Some 14,000 petitions from citizens along with angry editorials across the state forced Walker and Darling to back off (hence her current claim to have “saved” a program she was once willing to chop) though both refused to endorse legislation that would have expanded its life and savings.
The irony of this history? One of Walker’s chosen candidates, the conservative Chicago lawyer who is seeking to oust Democrat incumbent Robert Wirch in that Aug. 16 recall election in District 22, is now criticizing Walker for not going far enough.
Coming from Illinois, Jonathan Steitz apparently doesn’t know how many voting seniors benefit from SeniorCare in this Kenosha region – or didn’t think they were listening when he bluntly said at a campaign event, “I would have advocated for a system that phases out SeniorCare.”
Added Steitz, “It’s one of the areas that I, uh, disagree with Scott Walker’s approach on,” raising the troublesome question of what even more extreme policies he wanted the governor to include.
His cavalier approach caused many senior groups to foam at the mouth. Recovering composure, Kelly Steele of We Are Wisconsin simply pointed out: “It appears because Jonathan Steitz spends his life in Illinois and overseas shilling for powerful corporate interests, he has no appreciation for the seniors in his district who rely upon SeniorCare and the live-saving access to healthcare it provides.”
Why Nusbaum decided Cowles had to go
She once ran as a Republican. She was the mayor of De Pere for seven years and the Brown County Executive for eight (nonpartisan office) – and she thought she was through with politics. So what brought Nancy Nusbaum back into the political spotlight? As an outspoken Democrat she now stands a better than even chance to oust Republican incumbent state senator Rob Cowles in the District 2 recall election on Aug. 9.
She’s candid in interviews about why she regained the political fire. It was seeing “changes to public-sector collective bargaining powers and deep cuts to public education and health care funding in the state's biennial budget.”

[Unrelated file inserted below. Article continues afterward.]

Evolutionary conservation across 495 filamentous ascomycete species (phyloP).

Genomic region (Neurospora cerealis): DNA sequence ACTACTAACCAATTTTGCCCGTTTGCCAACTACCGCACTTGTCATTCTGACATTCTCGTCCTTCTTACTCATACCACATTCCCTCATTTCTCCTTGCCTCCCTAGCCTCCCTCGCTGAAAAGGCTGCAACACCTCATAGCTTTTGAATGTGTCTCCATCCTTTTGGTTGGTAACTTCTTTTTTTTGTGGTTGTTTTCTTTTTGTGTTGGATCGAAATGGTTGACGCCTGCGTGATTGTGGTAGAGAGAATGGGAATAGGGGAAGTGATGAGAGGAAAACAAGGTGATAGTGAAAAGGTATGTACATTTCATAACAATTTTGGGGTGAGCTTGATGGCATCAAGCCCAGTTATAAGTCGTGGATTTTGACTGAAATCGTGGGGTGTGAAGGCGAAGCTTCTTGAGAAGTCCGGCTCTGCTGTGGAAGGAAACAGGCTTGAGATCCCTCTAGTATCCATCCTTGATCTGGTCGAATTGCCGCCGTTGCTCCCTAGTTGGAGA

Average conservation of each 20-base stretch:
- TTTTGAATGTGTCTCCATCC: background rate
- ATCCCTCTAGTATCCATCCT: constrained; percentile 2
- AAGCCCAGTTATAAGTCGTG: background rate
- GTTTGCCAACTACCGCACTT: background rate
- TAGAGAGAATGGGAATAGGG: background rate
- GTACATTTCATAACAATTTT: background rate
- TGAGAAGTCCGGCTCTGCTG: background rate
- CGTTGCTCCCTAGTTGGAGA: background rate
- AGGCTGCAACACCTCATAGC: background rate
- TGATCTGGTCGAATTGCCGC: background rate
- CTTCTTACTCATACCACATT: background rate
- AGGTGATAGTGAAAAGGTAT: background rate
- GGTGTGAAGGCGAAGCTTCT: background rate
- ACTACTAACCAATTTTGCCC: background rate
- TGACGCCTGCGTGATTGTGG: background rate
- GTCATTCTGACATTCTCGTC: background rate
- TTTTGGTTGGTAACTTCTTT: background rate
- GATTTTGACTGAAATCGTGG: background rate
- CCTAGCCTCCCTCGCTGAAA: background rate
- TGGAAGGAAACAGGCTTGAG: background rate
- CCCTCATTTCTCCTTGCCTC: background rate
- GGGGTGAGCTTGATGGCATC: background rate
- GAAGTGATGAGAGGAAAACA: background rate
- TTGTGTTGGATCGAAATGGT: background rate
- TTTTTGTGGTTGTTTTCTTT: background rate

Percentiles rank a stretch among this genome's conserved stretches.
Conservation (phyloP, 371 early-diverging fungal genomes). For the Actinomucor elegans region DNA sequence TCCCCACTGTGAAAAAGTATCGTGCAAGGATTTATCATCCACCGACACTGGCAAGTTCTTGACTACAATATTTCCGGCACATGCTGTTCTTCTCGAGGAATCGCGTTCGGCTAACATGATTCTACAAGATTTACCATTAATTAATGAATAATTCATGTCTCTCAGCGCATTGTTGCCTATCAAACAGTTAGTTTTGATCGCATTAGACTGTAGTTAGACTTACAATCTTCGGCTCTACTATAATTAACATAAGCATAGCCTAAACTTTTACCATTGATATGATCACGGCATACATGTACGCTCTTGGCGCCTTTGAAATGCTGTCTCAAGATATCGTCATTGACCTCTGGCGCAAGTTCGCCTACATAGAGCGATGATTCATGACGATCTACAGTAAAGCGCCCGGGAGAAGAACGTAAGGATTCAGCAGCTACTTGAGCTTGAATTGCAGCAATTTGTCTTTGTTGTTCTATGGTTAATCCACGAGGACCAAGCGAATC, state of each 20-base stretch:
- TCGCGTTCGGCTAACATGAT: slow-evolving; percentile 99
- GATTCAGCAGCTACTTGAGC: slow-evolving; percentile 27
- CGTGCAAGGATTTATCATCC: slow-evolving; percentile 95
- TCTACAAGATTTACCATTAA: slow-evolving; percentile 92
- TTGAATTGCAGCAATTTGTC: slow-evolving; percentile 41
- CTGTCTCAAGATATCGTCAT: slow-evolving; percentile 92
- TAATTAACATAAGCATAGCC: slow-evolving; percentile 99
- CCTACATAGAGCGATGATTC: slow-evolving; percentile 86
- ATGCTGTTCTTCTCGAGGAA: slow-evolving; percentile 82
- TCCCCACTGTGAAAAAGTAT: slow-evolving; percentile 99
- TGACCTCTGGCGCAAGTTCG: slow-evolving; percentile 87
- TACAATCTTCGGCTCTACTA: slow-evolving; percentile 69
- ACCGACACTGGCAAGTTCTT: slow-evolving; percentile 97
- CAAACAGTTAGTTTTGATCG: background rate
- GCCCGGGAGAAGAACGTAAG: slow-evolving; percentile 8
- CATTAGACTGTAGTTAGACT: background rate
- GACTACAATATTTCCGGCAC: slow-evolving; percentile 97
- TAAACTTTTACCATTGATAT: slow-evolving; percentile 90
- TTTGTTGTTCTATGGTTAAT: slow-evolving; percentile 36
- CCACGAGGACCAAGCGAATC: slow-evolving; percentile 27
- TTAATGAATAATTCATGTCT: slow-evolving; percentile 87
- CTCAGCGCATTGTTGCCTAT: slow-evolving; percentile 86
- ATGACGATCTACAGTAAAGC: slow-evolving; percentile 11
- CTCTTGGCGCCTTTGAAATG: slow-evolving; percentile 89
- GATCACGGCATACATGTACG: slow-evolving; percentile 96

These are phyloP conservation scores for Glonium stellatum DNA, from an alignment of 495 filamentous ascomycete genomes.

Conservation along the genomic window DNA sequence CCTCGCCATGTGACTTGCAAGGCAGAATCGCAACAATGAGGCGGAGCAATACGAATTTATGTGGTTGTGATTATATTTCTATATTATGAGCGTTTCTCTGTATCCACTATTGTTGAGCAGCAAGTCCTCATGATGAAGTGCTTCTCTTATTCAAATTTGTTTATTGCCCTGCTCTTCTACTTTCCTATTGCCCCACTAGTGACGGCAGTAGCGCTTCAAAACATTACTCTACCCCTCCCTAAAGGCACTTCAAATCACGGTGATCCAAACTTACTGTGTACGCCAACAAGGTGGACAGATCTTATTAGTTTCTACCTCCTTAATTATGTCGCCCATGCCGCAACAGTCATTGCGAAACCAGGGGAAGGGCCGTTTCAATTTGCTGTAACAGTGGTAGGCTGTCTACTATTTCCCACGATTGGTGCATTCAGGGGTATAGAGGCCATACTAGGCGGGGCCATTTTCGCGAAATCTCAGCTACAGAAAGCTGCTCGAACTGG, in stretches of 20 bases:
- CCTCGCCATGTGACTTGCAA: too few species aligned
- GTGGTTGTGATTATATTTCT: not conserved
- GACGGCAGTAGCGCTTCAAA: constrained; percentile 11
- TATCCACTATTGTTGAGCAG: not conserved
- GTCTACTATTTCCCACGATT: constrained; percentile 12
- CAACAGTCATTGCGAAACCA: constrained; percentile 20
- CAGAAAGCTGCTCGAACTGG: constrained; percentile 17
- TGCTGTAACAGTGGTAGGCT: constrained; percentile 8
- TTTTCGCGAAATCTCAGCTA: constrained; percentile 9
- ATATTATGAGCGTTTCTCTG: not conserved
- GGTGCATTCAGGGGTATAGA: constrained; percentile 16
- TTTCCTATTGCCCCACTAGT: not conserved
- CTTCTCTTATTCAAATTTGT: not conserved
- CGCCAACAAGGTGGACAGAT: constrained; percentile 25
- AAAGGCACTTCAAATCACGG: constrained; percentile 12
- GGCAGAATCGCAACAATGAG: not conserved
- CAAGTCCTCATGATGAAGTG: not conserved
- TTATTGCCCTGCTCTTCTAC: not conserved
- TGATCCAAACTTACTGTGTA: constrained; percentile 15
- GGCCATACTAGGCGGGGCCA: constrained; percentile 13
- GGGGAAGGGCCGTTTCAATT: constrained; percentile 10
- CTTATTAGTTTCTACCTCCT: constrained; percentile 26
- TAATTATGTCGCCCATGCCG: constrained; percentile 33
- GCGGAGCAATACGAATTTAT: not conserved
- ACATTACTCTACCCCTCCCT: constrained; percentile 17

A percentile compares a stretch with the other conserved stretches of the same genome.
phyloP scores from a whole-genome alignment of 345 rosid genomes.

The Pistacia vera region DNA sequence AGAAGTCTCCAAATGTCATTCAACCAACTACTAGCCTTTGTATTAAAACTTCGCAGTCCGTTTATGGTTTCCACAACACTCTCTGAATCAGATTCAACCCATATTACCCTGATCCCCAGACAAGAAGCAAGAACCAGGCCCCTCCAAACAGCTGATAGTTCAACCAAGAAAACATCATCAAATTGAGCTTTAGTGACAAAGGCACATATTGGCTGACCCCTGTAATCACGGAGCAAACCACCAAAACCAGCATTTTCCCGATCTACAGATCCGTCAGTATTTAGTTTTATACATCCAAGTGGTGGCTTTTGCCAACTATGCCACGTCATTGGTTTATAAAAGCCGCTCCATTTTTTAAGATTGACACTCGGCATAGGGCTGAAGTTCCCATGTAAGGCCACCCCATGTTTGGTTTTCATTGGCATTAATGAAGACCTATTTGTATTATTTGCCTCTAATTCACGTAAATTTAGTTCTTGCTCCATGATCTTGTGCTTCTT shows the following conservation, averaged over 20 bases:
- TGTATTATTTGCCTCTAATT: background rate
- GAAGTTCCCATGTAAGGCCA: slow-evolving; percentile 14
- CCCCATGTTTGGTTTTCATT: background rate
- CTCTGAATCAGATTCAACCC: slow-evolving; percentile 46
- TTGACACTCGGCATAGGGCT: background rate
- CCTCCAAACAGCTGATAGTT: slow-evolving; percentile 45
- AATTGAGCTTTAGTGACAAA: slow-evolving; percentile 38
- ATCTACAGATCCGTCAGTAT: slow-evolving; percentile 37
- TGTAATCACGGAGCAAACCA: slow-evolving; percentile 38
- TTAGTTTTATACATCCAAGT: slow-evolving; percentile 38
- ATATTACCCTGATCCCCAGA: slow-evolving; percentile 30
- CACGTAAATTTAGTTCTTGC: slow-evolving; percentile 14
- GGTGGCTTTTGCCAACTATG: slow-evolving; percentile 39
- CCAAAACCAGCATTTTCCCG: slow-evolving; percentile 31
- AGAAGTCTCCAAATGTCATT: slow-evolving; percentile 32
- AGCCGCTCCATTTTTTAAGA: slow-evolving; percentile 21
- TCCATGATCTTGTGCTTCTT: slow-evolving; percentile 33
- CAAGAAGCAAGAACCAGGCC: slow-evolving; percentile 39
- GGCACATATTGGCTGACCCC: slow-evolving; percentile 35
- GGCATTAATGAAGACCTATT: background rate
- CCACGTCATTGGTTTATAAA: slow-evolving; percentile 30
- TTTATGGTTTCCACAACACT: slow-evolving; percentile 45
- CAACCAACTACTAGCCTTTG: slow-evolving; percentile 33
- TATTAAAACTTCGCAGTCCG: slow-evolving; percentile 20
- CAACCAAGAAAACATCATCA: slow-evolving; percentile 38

Her compulsion to restore balance by helping Democrats take back the senate -- to prevent Walker from continuing his free pass to extremism since his party now controls both houses and refuses to deal with opposing views – this week brought criticism from her opponent, Cowles, who must be feeling the heat. He told the Appleton Post-Crescent that Nusbaum had dared to inject national issues of policy and philosophy into a state senate race.
He’s crying foul because Nusbaum, aside from defending Social Security and Medicate, which are national programs, also says things on the stump he interprets as national issues more than local. You be the judge. Nusbaum says things like:
"I see (wealthy) people being very well served right now by a government, a governor that looks out for them and makes sure that if there's benefit to be had, they're getting it. I see the very basic things that allow people just to eke out a life being taken away at the same time I see the wealthiest wealthy people being benefited. It just is not fair.
"Everybody knows we've got problems and everyone knows we have to tighten the belt and we have to give up some things, but I don't want to see someone sitting at home, struggling to get by on Social Security giving up a lot so other people can just get richer. That's not right."
If Cowles thinks those are only national issues and that the budget he supports doesn’t add to the problem, it is definitely time for District 2 voters to replace him.